It has been well documented Democrats tend to be clustered in urban, geographically dense cities and relegated to a few states largely controlled by major cities. This has led to what political scientists call the “wasted vote.”
The way it works is fairly simple. If a Democrat wins a district with 80 percent of the vote and the Republican garners 20 percent then 30 percent of the vote was wasted. In many states such as Virginia, Michigan, Wisconsin, Pennsylvania and Ohio the result has been a better evenly distributed GOP vote keeping Republicans in office while Democrats enjoy massive margins in a few, select locations.
This has had severe consequences for Congressional Democrats in recent elections. For example, despite winning the House popular vote in 2012 Democrats only managed to net a dozen seats.
In Presidential elections this phenomenon has not been an issue because Democrats managed to win a majority of swing states since 2004. But, this go-round their problem came full circle. Not only did Congressional and Senate Democrats suffer from having the majority of their voters locked in urban areas but Hillary Clinton suffered from having a majority of her supporters in just a few mega-states.
Take California for example. Right now, Clinton is leading in the popular vote by a around 2.5 million voters or about 2 percent. Pretty substantial at first blush. But, not really when you consider she won California by over 4 million votes. Put another way, Clinton’s entire popular vote victory is based on one state.
This is the first time since 2004 that Democrats have felt the repercussions of the wasted vote phenomenon in Presidential elections. If this election is any guide the party has not come to terms with their problem. The protests against Trump are as much a protest against the Electoral College leading to the candidate that emphatically won the popular vote losing the election.
Of course, if those same people were honest with themselves or read a book they would realize the Electoral College keeps a single mega-state from determining the election. For Democrats, this makes the Electoral College a detriment to their electoral ambitions.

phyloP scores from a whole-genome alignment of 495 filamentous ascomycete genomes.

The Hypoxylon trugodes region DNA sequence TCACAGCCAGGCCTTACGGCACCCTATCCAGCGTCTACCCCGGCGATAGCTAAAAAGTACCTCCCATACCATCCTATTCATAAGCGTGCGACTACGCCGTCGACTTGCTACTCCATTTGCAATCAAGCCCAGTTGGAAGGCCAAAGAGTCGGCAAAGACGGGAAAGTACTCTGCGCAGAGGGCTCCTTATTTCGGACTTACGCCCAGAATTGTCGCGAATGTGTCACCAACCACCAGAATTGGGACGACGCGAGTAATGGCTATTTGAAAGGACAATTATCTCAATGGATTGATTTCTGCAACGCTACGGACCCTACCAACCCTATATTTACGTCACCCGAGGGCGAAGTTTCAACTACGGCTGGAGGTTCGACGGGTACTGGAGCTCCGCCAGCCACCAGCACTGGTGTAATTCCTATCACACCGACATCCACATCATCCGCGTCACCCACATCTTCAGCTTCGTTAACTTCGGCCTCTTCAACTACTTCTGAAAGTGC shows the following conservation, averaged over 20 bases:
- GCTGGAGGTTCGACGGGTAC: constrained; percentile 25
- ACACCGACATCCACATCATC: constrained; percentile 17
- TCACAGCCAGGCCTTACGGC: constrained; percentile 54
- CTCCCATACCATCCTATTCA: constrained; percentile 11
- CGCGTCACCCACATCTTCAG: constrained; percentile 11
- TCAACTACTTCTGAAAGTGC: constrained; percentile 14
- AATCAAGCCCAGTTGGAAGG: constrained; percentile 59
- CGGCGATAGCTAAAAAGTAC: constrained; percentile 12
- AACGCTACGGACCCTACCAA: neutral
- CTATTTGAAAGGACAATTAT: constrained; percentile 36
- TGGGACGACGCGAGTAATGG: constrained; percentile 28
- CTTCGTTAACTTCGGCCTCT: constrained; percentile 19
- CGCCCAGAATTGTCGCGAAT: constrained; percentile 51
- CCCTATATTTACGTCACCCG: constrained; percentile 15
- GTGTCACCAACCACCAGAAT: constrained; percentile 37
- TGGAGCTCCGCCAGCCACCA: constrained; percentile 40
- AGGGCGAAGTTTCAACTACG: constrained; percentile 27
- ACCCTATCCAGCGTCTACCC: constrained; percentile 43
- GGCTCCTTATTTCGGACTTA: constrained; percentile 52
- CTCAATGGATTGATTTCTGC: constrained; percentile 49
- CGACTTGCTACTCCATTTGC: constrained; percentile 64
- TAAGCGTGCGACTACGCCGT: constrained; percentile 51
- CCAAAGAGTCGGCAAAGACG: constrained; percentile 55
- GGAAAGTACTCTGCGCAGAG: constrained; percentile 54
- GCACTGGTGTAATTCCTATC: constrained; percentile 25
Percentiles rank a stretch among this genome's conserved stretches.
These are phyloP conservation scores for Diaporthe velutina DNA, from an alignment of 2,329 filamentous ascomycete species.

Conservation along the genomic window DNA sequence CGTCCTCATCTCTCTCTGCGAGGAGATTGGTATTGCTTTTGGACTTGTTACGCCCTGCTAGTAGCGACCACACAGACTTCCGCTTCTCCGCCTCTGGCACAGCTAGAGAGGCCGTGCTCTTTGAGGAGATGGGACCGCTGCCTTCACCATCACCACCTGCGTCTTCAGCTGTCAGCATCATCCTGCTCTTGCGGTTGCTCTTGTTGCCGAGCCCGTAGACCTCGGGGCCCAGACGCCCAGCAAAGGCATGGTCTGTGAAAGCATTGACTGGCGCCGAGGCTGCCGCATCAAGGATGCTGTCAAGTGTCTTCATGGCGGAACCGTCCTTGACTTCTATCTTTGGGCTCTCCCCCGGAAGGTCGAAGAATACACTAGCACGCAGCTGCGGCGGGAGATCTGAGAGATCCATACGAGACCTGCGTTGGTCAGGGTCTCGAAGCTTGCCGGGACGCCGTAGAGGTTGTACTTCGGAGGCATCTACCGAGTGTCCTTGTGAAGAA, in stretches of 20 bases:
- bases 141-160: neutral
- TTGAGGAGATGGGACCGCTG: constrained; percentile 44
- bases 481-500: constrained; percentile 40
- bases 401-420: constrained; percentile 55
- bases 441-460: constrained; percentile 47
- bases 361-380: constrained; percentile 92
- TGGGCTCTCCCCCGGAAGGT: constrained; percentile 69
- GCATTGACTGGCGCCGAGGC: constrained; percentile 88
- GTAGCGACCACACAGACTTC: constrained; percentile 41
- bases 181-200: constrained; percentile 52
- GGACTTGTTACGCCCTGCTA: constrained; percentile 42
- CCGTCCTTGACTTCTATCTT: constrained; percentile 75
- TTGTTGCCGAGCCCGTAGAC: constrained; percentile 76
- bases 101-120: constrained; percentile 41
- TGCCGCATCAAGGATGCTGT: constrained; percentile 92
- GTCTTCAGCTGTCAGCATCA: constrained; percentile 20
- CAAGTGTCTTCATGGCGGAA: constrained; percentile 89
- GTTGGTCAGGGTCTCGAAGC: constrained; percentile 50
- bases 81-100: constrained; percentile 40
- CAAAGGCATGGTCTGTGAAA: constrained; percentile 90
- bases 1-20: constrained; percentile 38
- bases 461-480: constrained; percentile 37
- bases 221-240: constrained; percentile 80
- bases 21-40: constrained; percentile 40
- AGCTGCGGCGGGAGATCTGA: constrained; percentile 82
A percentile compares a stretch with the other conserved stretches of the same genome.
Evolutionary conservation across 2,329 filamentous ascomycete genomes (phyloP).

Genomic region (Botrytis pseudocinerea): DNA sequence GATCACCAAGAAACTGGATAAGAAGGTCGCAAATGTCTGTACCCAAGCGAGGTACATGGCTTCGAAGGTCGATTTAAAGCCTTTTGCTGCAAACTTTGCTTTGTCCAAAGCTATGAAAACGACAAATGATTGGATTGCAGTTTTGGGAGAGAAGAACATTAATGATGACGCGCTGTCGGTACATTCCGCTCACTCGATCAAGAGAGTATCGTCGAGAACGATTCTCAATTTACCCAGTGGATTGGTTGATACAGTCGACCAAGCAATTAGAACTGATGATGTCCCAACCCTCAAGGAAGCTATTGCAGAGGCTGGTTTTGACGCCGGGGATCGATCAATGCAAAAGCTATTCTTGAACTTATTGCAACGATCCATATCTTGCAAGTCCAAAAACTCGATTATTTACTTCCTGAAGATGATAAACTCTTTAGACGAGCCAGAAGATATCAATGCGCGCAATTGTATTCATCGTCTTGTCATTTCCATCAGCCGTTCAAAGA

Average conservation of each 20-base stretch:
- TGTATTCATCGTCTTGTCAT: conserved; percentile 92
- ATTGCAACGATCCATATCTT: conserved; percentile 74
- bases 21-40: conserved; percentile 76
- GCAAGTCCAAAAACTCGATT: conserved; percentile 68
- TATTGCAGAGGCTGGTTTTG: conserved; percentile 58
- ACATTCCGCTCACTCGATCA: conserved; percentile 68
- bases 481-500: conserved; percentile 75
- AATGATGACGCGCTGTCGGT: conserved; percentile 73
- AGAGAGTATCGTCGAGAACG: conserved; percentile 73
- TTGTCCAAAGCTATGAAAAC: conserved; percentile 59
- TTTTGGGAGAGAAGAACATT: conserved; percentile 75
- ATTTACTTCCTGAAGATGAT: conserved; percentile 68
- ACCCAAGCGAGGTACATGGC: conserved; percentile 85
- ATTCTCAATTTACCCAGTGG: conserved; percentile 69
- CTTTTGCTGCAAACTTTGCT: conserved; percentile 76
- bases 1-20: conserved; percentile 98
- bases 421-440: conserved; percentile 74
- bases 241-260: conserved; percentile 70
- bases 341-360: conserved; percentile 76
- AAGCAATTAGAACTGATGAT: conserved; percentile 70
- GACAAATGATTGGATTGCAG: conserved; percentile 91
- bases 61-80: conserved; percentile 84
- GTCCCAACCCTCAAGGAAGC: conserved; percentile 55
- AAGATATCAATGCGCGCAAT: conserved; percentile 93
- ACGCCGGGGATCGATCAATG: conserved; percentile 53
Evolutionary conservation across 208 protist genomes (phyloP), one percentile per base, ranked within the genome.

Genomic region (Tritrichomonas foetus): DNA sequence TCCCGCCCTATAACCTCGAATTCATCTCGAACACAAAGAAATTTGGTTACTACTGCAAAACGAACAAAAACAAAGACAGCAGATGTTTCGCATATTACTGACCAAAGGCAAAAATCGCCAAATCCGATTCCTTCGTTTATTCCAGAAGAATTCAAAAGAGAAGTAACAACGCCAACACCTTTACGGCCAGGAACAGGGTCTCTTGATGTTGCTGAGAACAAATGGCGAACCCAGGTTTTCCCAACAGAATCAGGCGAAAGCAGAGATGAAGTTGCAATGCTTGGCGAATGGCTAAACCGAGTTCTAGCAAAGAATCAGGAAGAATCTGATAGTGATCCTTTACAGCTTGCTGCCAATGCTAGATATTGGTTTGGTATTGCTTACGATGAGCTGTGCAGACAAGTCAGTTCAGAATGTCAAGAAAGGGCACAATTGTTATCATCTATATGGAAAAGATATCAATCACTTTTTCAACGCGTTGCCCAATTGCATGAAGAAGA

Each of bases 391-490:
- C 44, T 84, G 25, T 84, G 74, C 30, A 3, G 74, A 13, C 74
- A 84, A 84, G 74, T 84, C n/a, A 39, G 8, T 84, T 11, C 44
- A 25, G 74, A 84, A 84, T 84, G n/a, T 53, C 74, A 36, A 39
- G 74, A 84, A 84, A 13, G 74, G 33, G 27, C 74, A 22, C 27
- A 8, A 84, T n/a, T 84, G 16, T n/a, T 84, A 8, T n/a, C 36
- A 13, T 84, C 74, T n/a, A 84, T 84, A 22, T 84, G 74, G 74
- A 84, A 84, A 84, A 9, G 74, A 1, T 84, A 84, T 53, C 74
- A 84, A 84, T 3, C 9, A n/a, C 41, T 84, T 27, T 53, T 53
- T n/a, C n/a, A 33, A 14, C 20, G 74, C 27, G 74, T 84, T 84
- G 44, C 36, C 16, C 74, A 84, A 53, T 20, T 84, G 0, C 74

Despite Clinton’s popular vote victory the fact that Democrats are increasingly confined to the coasts and big cities has made their Presidential efforts even more of an uphill climb. For example, in Pennsylvania, the final vote count shows Clinton actually only under performed Obama by about 17,000 votes in Philly and over performed him by 59,000 in the Collar Counties. But, an agenda increasingly focused on the concerns of white-collar, suburban professionals and urban minorities finally alienated Appalachia to the degree their votes finally outweighed SE PA.
The scene is similar in Wisconsin and Michigan. Clinton garnered 519,434 votes from County to Trump’s 228,993. That is a drop of over 75,000 votes compared to to Obama who won 595,848 votes. When paired with the fact Trump won 15,000 more votes in the county compared to Romney that is a shift of almost 100,000 votes. Likewise in Wisconsin, Clinton won 217,538 votes from Madison County, an improvement over Obama by about 1,000 ballots. But, in Milwaukee, Obama won 332,439 votes from the county while Clinton only took home 288,802 votes. That’s a loss of 50,000 votes.
It’s not just that Clinton performed worse in urban areas than Obama that sealed her fate. It was her inability to make up those losses in the suburbs that did. Specifically, Trump performed four points better nationally than Romney in the suburbs. But, in the key suburbs in Iowa, Michigan and Ohio, Trump outran Romney by massive margins. Combined with wins in rural areas by massive margins and the Democratic vote totals coming out of urban strongholds were overwhelmed.
This might not have happened if Democrats were not so dependent solely on the votes of major, urban areas. The party’s shift left on cultural and economic issues surely contributed to Trump’s margins in rural and suburban areas the GOP had not captured in decades.
Again, until last month, Democrats in Presidential elections were largely insulated from these trends. But, obviously, over the last four years the trend has accelerated to the point that suburban and rural voters are recoiling at a party agenda that is increasingly catering to an urban and coastal base.